The company will convert all cereal packaging from 2022 onwards; The first special, snag-free K chests will hit shelves in January. The idea arose when Kellogg met children from St. Vincent’s in 2019, a private school in Liverpool for children with sensory disabilities. It was the students’ insights that inspired the company to look for solutions. Kellogg hopes that by sharing experiences with other brands, there will be an opportunity to make supermarket shelves more accessible to people with visual impairments so they can shop more independently and get information about different types of packaging. The announcement follows a successful trial in the UK carried out last year in collaboration with Co-op on packaged Coco Pops from Kellogg.
An evaluation of the pilot project conducted by the Royal National Trust for the Blind (RNIB) found that 97% of respondents agreed that they would like to see more of these accessibility features on food packaging in the future. Unlike other types of printed symbols, the new technology, called NaviLens, contains high-contrast colored squares on a black background. Users do not need to know exactly where the code is in order to scan it.
Smartphones can recognize the symbol on the packaging from a distance of up to three meters if a blind or visually impaired buyer points their device at the cereal box. The smartphone is then activated and the buyer can read the information about ingredients, allergens and recycling – or read it using the tools on their device. This technology is currently used in the transportation systems of the cities of Barcelona, Madrid and Murcia, making it easier for thousands of visually impaired citizens to move around in cities. Chris Silcock, Head of Kellogg UK said: “More than two million people in the UK have visual impairments and cannot easily read the information on our cereal boxes. As a company focused on equality, diversity and inclusion, we believe that everyone should be able to Get important and useful information about the food we sell.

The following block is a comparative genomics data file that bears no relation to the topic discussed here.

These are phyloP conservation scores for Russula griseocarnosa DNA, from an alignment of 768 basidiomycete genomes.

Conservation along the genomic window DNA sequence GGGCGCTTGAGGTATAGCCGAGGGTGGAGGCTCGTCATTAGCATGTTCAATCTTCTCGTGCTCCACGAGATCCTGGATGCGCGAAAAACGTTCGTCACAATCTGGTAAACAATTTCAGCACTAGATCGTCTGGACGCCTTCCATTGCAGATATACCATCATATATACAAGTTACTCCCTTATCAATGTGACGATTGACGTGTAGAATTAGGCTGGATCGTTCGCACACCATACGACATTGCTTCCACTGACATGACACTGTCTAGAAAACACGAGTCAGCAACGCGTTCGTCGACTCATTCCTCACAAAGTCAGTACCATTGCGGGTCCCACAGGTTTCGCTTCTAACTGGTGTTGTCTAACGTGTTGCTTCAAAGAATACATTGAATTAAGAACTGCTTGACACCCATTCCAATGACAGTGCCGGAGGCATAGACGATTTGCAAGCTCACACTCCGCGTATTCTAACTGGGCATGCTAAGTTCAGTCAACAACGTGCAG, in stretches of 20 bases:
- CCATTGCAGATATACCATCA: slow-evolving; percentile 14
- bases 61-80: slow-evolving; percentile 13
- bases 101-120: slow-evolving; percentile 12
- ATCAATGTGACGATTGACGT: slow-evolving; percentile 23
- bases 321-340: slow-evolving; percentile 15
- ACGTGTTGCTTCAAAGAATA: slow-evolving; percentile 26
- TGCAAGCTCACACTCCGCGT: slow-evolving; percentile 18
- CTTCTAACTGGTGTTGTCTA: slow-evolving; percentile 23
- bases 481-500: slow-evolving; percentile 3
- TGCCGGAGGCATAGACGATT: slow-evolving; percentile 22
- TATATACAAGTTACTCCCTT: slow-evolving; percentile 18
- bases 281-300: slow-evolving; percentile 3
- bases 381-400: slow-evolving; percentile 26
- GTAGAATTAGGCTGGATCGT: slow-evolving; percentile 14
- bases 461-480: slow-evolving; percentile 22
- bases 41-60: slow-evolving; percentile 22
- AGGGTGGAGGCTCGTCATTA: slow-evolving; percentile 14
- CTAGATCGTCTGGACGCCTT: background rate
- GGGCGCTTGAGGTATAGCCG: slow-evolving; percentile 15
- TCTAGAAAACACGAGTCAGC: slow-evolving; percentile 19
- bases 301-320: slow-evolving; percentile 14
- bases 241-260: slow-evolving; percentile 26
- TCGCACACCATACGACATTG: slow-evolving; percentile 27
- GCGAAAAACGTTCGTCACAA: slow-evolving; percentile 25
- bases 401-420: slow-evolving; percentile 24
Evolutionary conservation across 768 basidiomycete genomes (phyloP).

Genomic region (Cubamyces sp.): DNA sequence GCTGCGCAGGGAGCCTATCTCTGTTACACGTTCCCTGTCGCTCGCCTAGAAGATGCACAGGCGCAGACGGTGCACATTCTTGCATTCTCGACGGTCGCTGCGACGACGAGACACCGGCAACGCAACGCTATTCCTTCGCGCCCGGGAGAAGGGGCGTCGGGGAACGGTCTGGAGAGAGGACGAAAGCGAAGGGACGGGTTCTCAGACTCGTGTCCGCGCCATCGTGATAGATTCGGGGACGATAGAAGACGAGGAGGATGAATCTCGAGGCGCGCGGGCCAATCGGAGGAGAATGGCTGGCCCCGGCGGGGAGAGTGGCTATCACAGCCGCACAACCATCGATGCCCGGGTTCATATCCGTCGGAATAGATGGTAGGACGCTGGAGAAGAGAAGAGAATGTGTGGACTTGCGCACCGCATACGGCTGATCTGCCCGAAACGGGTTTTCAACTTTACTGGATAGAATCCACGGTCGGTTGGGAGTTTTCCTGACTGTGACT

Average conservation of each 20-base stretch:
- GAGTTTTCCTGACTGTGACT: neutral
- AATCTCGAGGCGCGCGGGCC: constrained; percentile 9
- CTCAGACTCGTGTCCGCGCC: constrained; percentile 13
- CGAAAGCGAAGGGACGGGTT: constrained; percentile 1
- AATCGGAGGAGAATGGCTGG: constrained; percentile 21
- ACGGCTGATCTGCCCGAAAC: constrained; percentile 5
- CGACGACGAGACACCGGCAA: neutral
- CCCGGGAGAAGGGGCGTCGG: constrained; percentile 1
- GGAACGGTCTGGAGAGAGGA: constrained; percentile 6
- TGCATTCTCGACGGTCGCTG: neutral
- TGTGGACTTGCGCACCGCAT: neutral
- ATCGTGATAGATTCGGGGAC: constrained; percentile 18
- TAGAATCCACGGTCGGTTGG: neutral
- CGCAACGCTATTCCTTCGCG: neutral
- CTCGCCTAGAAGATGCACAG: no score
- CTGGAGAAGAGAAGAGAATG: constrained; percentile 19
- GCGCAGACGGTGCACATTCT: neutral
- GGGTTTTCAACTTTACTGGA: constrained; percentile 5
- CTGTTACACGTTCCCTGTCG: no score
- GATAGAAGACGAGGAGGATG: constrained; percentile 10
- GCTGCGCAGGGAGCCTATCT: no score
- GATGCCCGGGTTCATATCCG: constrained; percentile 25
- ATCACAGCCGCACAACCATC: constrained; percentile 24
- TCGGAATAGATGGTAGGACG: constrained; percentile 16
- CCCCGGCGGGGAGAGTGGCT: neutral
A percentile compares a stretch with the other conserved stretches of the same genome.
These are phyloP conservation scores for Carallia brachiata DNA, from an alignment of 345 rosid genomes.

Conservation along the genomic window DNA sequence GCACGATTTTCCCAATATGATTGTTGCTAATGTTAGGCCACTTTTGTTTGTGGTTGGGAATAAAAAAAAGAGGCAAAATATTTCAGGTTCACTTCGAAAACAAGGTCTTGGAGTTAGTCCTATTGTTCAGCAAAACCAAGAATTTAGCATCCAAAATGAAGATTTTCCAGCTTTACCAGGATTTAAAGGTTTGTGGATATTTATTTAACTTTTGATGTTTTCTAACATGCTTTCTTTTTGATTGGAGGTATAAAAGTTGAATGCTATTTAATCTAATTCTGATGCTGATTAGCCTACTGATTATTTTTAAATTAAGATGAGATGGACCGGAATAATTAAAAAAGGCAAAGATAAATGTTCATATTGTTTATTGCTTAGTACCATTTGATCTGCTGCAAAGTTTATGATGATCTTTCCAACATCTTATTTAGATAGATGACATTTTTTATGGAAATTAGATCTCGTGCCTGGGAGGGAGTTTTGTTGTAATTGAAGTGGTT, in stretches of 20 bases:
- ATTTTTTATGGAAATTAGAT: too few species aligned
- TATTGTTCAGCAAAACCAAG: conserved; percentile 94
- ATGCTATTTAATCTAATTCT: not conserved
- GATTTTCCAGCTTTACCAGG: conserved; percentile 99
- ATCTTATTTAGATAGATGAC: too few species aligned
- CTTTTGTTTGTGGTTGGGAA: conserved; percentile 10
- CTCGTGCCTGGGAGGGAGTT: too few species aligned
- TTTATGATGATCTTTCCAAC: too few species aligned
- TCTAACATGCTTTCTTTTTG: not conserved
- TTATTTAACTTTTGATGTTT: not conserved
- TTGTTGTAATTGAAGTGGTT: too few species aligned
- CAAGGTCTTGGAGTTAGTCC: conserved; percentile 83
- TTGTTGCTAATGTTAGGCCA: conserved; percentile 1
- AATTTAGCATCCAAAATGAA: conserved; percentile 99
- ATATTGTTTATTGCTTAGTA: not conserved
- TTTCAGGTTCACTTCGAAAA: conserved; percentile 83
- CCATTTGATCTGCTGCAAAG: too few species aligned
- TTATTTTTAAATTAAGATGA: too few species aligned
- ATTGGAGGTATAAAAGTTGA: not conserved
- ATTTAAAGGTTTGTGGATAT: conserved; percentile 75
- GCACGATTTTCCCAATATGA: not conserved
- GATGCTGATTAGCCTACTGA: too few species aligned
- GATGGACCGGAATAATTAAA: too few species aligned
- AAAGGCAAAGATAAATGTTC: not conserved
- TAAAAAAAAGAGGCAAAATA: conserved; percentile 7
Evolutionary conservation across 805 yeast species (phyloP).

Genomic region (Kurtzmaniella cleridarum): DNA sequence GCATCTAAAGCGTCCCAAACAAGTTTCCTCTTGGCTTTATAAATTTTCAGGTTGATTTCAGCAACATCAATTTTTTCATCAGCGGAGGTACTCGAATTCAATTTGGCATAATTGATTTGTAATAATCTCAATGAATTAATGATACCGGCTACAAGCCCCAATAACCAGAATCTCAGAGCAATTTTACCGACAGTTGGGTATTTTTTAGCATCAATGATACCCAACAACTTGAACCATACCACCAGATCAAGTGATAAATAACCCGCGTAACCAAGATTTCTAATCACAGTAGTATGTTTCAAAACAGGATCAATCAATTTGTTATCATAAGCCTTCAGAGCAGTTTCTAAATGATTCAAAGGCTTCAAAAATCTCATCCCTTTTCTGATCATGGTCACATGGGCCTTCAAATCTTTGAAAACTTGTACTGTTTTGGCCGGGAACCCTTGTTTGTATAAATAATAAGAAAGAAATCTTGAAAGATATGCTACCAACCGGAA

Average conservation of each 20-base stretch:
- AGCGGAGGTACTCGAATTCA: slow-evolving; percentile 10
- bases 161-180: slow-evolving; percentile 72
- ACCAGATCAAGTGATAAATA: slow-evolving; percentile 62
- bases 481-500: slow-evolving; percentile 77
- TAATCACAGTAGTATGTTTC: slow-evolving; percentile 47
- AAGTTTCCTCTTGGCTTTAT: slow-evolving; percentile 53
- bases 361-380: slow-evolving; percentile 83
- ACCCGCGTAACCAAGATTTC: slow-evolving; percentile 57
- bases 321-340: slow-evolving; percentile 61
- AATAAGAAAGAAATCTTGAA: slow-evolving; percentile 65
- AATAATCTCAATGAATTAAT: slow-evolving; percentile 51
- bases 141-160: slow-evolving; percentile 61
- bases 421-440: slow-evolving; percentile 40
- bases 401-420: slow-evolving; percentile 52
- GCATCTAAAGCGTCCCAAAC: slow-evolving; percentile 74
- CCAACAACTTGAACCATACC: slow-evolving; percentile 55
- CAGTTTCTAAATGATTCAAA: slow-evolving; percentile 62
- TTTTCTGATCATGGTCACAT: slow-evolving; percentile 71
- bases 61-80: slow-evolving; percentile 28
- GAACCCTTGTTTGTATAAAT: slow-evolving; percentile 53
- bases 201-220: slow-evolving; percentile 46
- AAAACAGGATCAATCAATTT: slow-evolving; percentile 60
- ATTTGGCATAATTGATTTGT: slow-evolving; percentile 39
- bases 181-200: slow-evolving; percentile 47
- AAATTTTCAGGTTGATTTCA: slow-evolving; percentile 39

“That’s why we will be equipping all of our cereal boxes with new technology starting next year. I am proud that Kellogg will be the first company in the world to use NaviLens on packaging. We know how important it is to have packaging accessible to everyone who is blind to make it easier to shop, and we will share our experience with other brands that would like to learn more.”
Javier Beta, CEO of NaviLens, the startup that developed the technology, commented, “The inclusion of NaviLens codes in food packaging is a positive step towards a more inclusive and accessible shopping experience for the visually impaired to shop more independently and make special food choices.”
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